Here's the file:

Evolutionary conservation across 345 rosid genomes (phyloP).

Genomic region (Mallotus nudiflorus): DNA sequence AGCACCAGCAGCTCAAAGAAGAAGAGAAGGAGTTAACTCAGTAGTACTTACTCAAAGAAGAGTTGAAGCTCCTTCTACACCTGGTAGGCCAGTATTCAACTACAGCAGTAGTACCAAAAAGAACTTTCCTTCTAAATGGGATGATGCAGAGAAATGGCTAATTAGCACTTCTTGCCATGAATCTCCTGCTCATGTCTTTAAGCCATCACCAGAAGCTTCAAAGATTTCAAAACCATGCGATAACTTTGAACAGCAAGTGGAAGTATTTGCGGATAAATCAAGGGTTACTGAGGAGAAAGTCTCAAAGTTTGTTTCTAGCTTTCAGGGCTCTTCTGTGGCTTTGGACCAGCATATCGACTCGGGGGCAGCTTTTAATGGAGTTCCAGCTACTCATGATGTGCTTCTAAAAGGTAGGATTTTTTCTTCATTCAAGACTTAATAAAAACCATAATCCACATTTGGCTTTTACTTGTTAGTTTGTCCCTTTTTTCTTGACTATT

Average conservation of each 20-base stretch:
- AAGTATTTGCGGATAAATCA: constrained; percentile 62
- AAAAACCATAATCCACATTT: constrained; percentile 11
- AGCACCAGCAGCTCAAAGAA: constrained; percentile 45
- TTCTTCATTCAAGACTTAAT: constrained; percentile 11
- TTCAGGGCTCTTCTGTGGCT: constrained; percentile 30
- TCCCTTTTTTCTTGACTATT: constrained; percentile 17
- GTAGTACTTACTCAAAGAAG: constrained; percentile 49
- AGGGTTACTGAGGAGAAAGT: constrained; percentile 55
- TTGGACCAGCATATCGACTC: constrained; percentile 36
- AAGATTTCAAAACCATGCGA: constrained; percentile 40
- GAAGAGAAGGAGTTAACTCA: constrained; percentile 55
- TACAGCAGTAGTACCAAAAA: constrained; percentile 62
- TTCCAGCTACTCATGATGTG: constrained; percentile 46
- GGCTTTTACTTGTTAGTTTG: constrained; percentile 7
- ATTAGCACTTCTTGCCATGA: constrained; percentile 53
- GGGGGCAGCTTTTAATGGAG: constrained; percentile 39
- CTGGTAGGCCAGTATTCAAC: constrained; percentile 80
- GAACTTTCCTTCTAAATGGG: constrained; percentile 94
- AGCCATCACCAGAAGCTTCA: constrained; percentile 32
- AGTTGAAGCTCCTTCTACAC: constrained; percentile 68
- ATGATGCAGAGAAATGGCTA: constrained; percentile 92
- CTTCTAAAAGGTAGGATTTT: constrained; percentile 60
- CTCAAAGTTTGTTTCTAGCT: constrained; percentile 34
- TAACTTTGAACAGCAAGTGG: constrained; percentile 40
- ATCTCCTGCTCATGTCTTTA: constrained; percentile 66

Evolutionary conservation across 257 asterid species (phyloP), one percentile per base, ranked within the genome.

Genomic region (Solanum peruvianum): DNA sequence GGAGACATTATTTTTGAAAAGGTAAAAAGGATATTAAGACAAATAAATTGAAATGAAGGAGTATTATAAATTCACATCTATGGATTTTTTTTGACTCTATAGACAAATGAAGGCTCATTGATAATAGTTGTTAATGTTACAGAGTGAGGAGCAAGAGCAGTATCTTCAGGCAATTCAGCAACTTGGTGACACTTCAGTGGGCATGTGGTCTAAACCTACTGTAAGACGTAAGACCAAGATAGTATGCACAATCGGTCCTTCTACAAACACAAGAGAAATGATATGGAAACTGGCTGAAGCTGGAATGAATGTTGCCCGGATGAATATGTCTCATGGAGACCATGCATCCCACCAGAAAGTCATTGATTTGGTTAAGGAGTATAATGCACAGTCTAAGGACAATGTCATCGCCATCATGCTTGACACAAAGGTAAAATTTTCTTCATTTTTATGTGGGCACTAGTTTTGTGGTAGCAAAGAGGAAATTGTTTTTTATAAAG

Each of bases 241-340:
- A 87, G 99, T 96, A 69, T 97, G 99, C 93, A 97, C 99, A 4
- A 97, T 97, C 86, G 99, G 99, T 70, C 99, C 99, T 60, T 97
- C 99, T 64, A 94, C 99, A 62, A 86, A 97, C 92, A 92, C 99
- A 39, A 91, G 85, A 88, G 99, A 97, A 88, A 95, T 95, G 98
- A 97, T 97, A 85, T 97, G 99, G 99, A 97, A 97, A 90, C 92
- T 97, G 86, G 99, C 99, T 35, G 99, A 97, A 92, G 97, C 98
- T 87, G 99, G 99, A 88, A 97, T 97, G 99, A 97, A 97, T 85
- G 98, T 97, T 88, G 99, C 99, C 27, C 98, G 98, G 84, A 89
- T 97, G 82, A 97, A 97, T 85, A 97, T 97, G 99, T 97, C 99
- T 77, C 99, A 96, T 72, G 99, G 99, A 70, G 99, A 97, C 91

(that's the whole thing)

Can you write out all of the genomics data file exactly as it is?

Evolutionary conservation across 345 rosid genomes (phyloP).

Genomic region (Mallotus nudiflorus): DNA sequence AGCACCAGCAGCTCAAAGAAGAAGAGAAGGAGTTAACTCAGTAGTACTTACTCAAAGAAGAGTTGAAGCTCCTTCTACACCTGGTAGGCCAGTATTCAACTACAGCAGTAGTACCAAAAAGAACTTTCCTTCTAAATGGGATGATGCAGAGAAATGGCTAATTAGCACTTCTTGCCATGAATCTCCTGCTCATGTCTTTAAGCCATCACCAGAAGCTTCAAAGATTTCAAAACCATGCGATAACTTTGAACAGCAAGTGGAAGTATTTGCGGATAAATCAAGGGTTACTGAGGAGAAAGTCTCAAAGTTTGTTTCTAGCTTTCAGGGCTCTTCTGTGGCTTTGGACCAGCATATCGACTCGGGGGCAGCTTTTAATGGAGTTCCAGCTACTCATGATGTGCTTCTAAAAGGTAGGATTTTTTCTTCATTCAAGACTTAATAAAAACCATAATCCACATTTGGCTTTTACTTGTTAGTTTGTCCCTTTTTTCTTGACTATT

Average conservation of each 20-base stretch:
- AAGTATTTGCGGATAAATCA: constrained; percentile 62
- AAAAACCATAATCCACATTT: constrained; percentile 11
- AGCACCAGCAGCTCAAAGAA: constrained; percentile 45
- TTCTTCATTCAAGACTTAAT: constrained; percentile 11
- TTCAGGGCTCTTCTGTGGCT: constrained; percentile 30
- TCCCTTTTTTCTTGACTATT: constrained; percentile 17
- GTAGTACTTACTCAAAGAAG: constrained; percentile 49
- AGGGTTACTGAGGAGAAAGT: constrained; percentile 55
- TTGGACCAGCATATCGACTC: constrained; percentile 36
- AAGATTTCAAAACCATGCGA: constrained; percentile 40
- GAAGAGAAGGAGTTAACTCA: constrained; percentile 55
- TACAGCAGTAGTACCAAAAA: constrained; percentile 62
- TTCCAGCTACTCATGATGTG: constrained; percentile 46
- GGCTTTTACTTGTTAGTTTG: constrained; percentile 7
- ATTAGCACTTCTTGCCATGA: constrained; percentile 53
- GGGGGCAGCTTTTAATGGAG: constrained; percentile 39
- CTGGTAGGCCAGTATTCAAC: constrained; percentile 80
- GAACTTTCCTTCTAAATGGG: constrained; percentile 94
- AGCCATCACCAGAAGCTTCA: constrained; percentile 32
- AGTTGAAGCTCCTTCTACAC: constrained; percentile 68
- ATGATGCAGAGAAATGGCTA: constrained; percentile 92
- CTTCTAAAAGGTAGGATTTT: constrained; percentile 60
- CTCAAAGTTTGTTTCTAGCT: constrained; percentile 34
- TAACTTTGAACAGCAAGTGG: constrained; percentile 40
- ATCTCCTGCTCATGTCTTTA: constrained; percentile 66

Evolutionary conservation across 257 asterid species (phyloP), one percentile per base, ranked within the genome.

Genomic region (Solanum peruvianum): DNA sequence GGAGACATTATTTTTGAAAAGGTAAAAAGGATATTAAGACAAATAAATTGAAATGAAGGAGTATTATAAATTCACATCTATGGATTTTTTTTGACTCTATAGACAAATGAAGGCTCATTGATAATAGTTGTTAATGTTACAGAGTGAGGAGCAAGAGCAGTATCTTCAGGCAATTCAGCAACTTGGTGACACTTCAGTGGGCATGTGGTCTAAACCTACTGTAAGACGTAAGACCAAGATAGTATGCACAATCGGTCCTTCTACAAACACAAGAGAAATGATATGGAAACTGGCTGAAGCTGGAATGAATGTTGCCCGGATGAATATGTCTCATGGAGACCATGCATCCCACCAGAAAGTCATTGATTTGGTTAAGGAGTATAATGCACAGTCTAAGGACAATGTCATCGCCATCATGCTTGACACAAAGGTAAAATTTTCTTCATTTTTATGTGGGCACTAGTTTTGTGGTAGCAAAGAGGAAATTGTTTTTTATAAAG

Each of bases 241-340:
- A 87, G 99, T 96, A 69, T 97, G 99, C 93, A 97, C 99, A 4
- A 97, T 97, C 86, G 99, G 99, T 70, C 99, C 99, T 60, T 97
- C 99, T 64, A 94, C 99, A 62, A 86, A 97, C 92, A 92, C 99
- A 39, A 91, G 85, A 88, G 99, A 97, A 88, A 95, T 95, G 98
- A 97, T 97, A 85, T 97, G 99, G 99, A 97, A 97, A 90, C 92
- T 97, G 86, G 99, C 99, T 35, G 99, A 97, A 92, G 97, C 98
- T 87, G 99, G 99, A 88, A 97, T 97, G 99, A 97, A 97, T 85
- G 98, T 97, T 88, G 99, C 99, C 27, C 98, G 98, G 84, A 89
- T 97, G 82, A 97, A 97, T 85, A 97, T 97, G 99, T 97, C 99
- T 77, C 99, A 96, T 72, G 99, G 99, A 70, G 99, A 97, C 91